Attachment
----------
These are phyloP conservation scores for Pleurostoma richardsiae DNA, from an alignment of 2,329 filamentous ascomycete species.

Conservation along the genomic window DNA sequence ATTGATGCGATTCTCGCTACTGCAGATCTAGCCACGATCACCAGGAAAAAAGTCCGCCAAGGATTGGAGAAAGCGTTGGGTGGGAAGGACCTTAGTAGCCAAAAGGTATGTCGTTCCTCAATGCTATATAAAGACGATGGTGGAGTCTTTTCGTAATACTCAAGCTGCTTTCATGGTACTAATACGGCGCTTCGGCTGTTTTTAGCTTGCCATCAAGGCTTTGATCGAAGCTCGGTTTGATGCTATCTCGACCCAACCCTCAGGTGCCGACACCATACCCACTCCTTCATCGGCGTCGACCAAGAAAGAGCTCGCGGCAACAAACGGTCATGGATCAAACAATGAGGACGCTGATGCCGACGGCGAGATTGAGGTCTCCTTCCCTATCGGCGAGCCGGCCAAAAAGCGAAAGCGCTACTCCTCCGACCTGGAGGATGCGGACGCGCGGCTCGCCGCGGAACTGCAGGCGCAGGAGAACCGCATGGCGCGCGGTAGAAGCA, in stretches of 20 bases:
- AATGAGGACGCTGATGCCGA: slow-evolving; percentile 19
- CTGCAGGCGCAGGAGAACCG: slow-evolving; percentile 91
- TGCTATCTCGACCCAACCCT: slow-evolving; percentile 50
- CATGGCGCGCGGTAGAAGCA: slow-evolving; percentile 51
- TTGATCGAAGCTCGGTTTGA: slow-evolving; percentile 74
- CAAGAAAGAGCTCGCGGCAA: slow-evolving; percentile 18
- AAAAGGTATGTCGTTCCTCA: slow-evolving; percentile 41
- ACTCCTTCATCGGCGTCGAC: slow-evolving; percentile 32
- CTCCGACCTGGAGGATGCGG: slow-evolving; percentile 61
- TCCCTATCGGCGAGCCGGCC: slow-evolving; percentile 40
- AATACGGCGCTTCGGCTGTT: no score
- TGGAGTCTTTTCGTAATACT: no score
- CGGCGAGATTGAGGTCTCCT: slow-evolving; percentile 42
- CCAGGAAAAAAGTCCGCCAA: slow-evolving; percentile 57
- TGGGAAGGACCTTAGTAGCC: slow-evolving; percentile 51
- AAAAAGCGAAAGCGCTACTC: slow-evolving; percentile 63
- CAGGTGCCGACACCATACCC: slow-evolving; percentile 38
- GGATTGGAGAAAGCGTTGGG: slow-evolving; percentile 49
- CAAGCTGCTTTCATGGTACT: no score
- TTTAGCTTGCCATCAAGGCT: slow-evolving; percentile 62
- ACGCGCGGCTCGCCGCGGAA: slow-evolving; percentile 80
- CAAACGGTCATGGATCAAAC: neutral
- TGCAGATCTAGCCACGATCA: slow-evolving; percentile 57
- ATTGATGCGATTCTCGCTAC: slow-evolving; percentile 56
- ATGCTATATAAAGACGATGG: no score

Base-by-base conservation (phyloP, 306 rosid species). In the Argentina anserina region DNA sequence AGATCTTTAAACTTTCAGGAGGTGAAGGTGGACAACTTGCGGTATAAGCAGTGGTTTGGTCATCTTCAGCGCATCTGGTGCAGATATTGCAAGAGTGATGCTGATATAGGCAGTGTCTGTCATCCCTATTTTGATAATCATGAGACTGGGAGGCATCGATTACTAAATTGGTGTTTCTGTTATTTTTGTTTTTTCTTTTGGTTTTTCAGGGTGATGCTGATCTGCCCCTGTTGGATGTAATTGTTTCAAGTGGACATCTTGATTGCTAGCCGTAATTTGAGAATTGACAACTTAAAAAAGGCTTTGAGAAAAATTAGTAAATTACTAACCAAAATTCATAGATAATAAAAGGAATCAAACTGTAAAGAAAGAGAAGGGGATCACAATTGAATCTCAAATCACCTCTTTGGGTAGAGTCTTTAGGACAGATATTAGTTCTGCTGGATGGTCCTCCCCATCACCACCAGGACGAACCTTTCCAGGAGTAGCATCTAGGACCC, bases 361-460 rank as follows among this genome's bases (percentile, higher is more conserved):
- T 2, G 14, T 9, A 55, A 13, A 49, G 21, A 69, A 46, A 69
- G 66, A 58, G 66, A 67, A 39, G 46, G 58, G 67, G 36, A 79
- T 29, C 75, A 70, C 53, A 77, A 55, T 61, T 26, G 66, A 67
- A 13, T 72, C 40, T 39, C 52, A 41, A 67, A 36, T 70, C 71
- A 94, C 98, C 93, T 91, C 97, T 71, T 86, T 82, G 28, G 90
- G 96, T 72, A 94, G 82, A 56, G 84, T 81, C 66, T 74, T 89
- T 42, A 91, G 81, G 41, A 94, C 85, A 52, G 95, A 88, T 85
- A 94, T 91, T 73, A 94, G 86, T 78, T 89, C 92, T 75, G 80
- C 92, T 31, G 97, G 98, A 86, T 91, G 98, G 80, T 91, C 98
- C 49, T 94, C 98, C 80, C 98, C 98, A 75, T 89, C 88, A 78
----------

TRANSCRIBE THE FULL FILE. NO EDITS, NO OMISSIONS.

These are phyloP conservation scores for Pleurostoma richardsiae DNA, from an alignment of 2,329 filamentous ascomycete species.

Conservation along the genomic window DNA sequence ATTGATGCGATTCTCGCTACTGCAGATCTAGCCACGATCACCAGGAAAAAAGTCCGCCAAGGATTGGAGAAAGCGTTGGGTGGGAAGGACCTTAGTAGCCAAAAGGTATGTCGTTCCTCAATGCTATATAAAGACGATGGTGGAGTCTTTTCGTAATACTCAAGCTGCTTTCATGGTACTAATACGGCGCTTCGGCTGTTTTTAGCTTGCCATCAAGGCTTTGATCGAAGCTCGGTTTGATGCTATCTCGACCCAACCCTCAGGTGCCGACACCATACCCACTCCTTCATCGGCGTCGACCAAGAAAGAGCTCGCGGCAACAAACGGTCATGGATCAAACAATGAGGACGCTGATGCCGACGGCGAGATTGAGGTCTCCTTCCCTATCGGCGAGCCGGCCAAAAAGCGAAAGCGCTACTCCTCCGACCTGGAGGATGCGGACGCGCGGCTCGCCGCGGAACTGCAGGCGCAGGAGAACCGCATGGCGCGCGGTAGAAGCA, in stretches of 20 bases:
- AATGAGGACGCTGATGCCGA: slow-evolving; percentile 19
- CTGCAGGCGCAGGAGAACCG: slow-evolving; percentile 91
- TGCTATCTCGACCCAACCCT: slow-evolving; percentile 50
- CATGGCGCGCGGTAGAAGCA: slow-evolving; percentile 51
- TTGATCGAAGCTCGGTTTGA: slow-evolving; percentile 74
- CAAGAAAGAGCTCGCGGCAA: slow-evolving; percentile 18
- AAAAGGTATGTCGTTCCTCA: slow-evolving; percentile 41
- ACTCCTTCATCGGCGTCGAC: slow-evolving; percentile 32
- CTCCGACCTGGAGGATGCGG: slow-evolving; percentile 61
- TCCCTATCGGCGAGCCGGCC: slow-evolving; percentile 40
- AATACGGCGCTTCGGCTGTT: no score
- TGGAGTCTTTTCGTAATACT: no score
- CGGCGAGATTGAGGTCTCCT: slow-evolving; percentile 42
- CCAGGAAAAAAGTCCGCCAA: slow-evolving; percentile 57
- TGGGAAGGACCTTAGTAGCC: slow-evolving; percentile 51
- AAAAAGCGAAAGCGCTACTC: slow-evolving; percentile 63
- CAGGTGCCGACACCATACCC: slow-evolving; percentile 38
- GGATTGGAGAAAGCGTTGGG: slow-evolving; percentile 49
- CAAGCTGCTTTCATGGTACT: no score
- TTTAGCTTGCCATCAAGGCT: slow-evolving; percentile 62
- ACGCGCGGCTCGCCGCGGAA: slow-evolving; percentile 80
- CAAACGGTCATGGATCAAAC: neutral
- TGCAGATCTAGCCACGATCA: slow-evolving; percentile 57
- ATTGATGCGATTCTCGCTAC: slow-evolving; percentile 56
- ATGCTATATAAAGACGATGG: no score

Base-by-base conservation (phyloP, 306 rosid species). In the Argentina anserina region DNA sequence AGATCTTTAAACTTTCAGGAGGTGAAGGTGGACAACTTGCGGTATAAGCAGTGGTTTGGTCATCTTCAGCGCATCTGGTGCAGATATTGCAAGAGTGATGCTGATATAGGCAGTGTCTGTCATCCCTATTTTGATAATCATGAGACTGGGAGGCATCGATTACTAAATTGGTGTTTCTGTTATTTTTGTTTTTTCTTTTGGTTTTTCAGGGTGATGCTGATCTGCCCCTGTTGGATGTAATTGTTTCAAGTGGACATCTTGATTGCTAGCCGTAATTTGAGAATTGACAACTTAAAAAAGGCTTTGAGAAAAATTAGTAAATTACTAACCAAAATTCATAGATAATAAAAGGAATCAAACTGTAAAGAAAGAGAAGGGGATCACAATTGAATCTCAAATCACCTCTTTGGGTAGAGTCTTTAGGACAGATATTAGTTCTGCTGGATGGTCCTCCCCATCACCACCAGGACGAACCTTTCCAGGAGTAGCATCTAGGACCC, bases 361-460 rank as follows among this genome's bases (percentile, higher is more conserved):
- T 2, G 14, T 9, A 55, A 13, A 49, G 21, A 69, A 46, A 69
- G 66, A 58, G 66, A 67, A 39, G 46, G 58, G 67, G 36, A 79
- T 29, C 75, A 70, C 53, A 77, A 55, T 61, T 26, G 66, A 67
- A 13, T 72, C 40, T 39, C 52, A 41, A 67, A 36, T 70, C 71
- A 94, C 98, C 93, T 91, C 97, T 71, T 86, T 82, G 28, G 90
- G 96, T 72, A 94, G 82, A 56, G 84, T 81, C 66, T 74, T 89
- T 42, A 91, G 81, G 41, A 94, C 85, A 52, G 95, A 88, T 85
- A 94, T 91, T 73, A 94, G 86, T 78, T 89, C 92, T 75, G 80
- C 92, T 31, G 97, G 98, A 86, T 91, G 98, G 80, T 91, C 98
- C 49, T 94, C 98, C 80, C 98, C 98, A 75, T 89, C 88, A 78